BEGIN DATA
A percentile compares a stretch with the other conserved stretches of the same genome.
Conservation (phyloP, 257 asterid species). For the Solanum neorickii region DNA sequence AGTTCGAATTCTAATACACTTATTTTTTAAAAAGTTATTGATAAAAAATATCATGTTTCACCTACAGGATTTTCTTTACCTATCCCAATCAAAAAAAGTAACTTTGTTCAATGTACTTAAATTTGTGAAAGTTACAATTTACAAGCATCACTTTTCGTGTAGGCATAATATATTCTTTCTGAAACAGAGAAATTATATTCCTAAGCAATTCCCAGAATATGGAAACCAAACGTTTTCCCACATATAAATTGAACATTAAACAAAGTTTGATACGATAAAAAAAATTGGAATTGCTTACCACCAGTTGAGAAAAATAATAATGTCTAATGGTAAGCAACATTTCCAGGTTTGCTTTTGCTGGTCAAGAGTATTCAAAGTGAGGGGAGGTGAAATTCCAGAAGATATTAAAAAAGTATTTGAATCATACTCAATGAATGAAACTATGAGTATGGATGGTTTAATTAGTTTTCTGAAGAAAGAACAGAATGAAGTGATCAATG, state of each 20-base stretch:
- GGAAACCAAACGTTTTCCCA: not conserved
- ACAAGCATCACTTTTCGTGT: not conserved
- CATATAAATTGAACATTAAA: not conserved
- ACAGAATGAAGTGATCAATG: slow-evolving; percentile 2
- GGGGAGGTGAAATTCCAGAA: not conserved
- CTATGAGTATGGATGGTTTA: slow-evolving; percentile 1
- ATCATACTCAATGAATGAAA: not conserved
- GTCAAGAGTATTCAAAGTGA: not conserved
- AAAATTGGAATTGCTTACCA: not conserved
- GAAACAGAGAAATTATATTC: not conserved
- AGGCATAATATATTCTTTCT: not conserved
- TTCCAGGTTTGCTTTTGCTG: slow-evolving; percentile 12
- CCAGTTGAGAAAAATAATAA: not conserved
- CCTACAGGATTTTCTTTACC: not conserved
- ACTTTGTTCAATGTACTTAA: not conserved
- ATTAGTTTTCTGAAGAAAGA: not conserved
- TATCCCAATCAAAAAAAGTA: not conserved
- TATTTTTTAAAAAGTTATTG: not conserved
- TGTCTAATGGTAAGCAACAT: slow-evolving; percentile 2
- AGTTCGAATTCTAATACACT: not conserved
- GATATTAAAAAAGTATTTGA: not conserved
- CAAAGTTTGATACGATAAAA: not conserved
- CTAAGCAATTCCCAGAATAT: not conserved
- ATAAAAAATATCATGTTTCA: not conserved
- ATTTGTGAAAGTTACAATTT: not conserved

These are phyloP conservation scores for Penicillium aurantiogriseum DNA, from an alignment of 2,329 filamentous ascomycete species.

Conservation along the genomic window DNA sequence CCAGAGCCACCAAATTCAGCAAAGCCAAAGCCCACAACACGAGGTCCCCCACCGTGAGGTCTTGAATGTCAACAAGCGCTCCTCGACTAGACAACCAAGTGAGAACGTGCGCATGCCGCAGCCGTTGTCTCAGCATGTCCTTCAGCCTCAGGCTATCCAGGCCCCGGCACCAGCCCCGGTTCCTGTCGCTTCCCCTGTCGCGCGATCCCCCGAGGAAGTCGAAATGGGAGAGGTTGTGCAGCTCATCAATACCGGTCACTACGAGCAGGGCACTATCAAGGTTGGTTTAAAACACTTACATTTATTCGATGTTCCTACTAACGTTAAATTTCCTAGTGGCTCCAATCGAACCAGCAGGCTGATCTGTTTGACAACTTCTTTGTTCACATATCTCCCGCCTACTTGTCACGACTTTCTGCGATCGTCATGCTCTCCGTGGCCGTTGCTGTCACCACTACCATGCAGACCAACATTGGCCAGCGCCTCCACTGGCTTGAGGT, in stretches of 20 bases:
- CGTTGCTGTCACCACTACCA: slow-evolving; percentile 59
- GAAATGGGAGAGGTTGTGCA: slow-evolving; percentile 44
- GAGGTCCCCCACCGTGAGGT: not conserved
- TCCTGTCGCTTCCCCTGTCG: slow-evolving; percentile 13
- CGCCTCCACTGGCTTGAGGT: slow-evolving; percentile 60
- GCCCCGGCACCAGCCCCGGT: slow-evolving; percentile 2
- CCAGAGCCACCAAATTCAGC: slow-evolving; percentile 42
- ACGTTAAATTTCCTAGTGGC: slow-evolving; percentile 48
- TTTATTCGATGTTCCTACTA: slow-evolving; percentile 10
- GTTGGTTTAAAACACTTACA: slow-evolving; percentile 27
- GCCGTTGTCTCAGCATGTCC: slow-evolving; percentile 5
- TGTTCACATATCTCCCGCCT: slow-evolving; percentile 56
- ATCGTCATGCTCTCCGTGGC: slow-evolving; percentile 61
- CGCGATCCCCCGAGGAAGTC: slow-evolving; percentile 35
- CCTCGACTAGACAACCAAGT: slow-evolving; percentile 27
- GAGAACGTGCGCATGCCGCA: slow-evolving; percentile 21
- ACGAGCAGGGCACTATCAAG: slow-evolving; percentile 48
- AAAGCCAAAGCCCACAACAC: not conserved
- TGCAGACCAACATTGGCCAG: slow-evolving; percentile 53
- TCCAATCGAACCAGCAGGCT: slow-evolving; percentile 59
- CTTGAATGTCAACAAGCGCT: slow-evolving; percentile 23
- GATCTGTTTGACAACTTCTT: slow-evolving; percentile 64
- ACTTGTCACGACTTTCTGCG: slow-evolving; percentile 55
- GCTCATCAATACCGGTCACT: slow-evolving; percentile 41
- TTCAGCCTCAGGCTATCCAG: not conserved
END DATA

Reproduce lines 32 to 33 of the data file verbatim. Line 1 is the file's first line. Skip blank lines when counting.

- GAGGTCCCCCACCGTGAGGT: not conserved
- TCCTGTCGCTTCCCCTGTCG: slow-evolving; percentile 13